A Kiwi billionaire, an Auckland PR queen and a former South Canterbury rich lister have all been caught up in the complex web of Mossack Fonseca's financial transactions.
The Panama law firm set up companies to hide the identities of trust benefactors, but a team of journalists from ONE News, Radio New Zealand and Nicky Hager have delved into New Zealand's connection to the Panama Papers.
Deborah Pead is well known in the Auckland PR scene and became the benefactor of a trust for a sick friend, which unwittingly landed her in the files of Mossack Fonseca.
In 2014 she enlisted the help of Chesterfield, a financial management company, to help take care of her friend's money.
Chesterfield in turn asked Mossack Fonseca to set up three trusts in the blacklisted British Virgin Islands.
Documents show when the companies were established using "business profits" they had a total value of $220,000.
Ms Pead told ONE News she had no idea Mossack Fonseca was involved or how the law firm structured finances.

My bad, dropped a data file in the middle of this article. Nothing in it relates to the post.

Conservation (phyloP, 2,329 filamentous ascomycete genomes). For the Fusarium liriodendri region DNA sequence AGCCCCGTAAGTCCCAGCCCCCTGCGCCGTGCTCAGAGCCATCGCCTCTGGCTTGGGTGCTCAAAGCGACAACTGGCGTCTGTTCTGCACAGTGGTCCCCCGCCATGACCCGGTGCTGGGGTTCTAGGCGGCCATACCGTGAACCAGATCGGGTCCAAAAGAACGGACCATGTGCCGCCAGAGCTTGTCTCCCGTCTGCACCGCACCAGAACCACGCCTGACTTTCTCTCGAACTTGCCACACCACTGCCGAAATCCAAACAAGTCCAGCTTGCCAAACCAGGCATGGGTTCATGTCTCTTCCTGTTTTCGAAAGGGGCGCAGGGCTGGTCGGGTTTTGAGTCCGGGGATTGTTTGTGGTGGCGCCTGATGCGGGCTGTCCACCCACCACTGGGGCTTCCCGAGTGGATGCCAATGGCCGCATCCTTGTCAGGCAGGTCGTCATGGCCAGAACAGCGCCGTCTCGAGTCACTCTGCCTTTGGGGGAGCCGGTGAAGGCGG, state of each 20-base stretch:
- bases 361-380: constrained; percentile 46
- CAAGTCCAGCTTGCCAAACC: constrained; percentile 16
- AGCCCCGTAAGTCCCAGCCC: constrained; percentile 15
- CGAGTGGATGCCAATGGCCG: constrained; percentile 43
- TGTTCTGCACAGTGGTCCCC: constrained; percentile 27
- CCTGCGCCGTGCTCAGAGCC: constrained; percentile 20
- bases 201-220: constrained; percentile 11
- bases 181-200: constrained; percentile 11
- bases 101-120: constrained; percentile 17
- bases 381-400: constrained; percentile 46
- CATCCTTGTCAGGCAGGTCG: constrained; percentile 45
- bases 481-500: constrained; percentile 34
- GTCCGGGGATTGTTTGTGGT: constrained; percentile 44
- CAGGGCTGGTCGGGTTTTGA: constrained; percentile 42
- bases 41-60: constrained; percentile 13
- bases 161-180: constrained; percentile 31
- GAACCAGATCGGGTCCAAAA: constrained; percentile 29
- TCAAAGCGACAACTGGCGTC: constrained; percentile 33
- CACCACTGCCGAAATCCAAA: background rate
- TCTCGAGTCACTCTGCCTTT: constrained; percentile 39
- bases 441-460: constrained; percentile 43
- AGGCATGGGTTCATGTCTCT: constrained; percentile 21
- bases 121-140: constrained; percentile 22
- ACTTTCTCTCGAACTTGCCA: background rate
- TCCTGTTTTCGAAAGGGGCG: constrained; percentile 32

Documents show the director and secretary of the trusts are listed as organisations in the Bahamas.
The late Allan Hubbard, a Canterbury businessman, and his wife were also named in the papers as directors of an Australian iron ore company, registered in the British Virgin Islands until June, 2015.
Kiwi billionaire Richard Chandler's Singapore-based company also enlisted the help of Mossack Fonseca.
Mr Chandler declined to comment on the "private investment fund".
Prime Minister John Key reiterated that the names on the list may have completely complied with all trust laws but said the database will help Inland Revenue.
"The really good thing about this, as I said earlier, the good thing about the release of the database is that IRD who really know what they are doing, they can go through it, they can sort out the wheat from the chaff."
The investigation into the Panama Papers New Zealand is a journalistic collaboration by reporters from ONE News, RNZ News and investigative journalist Nicky Hager.
It has been carried out with the assistance of the International Consortium of Investigative Journalists (ICIJ) and the German newspaper Süddeutshe Zeitung.
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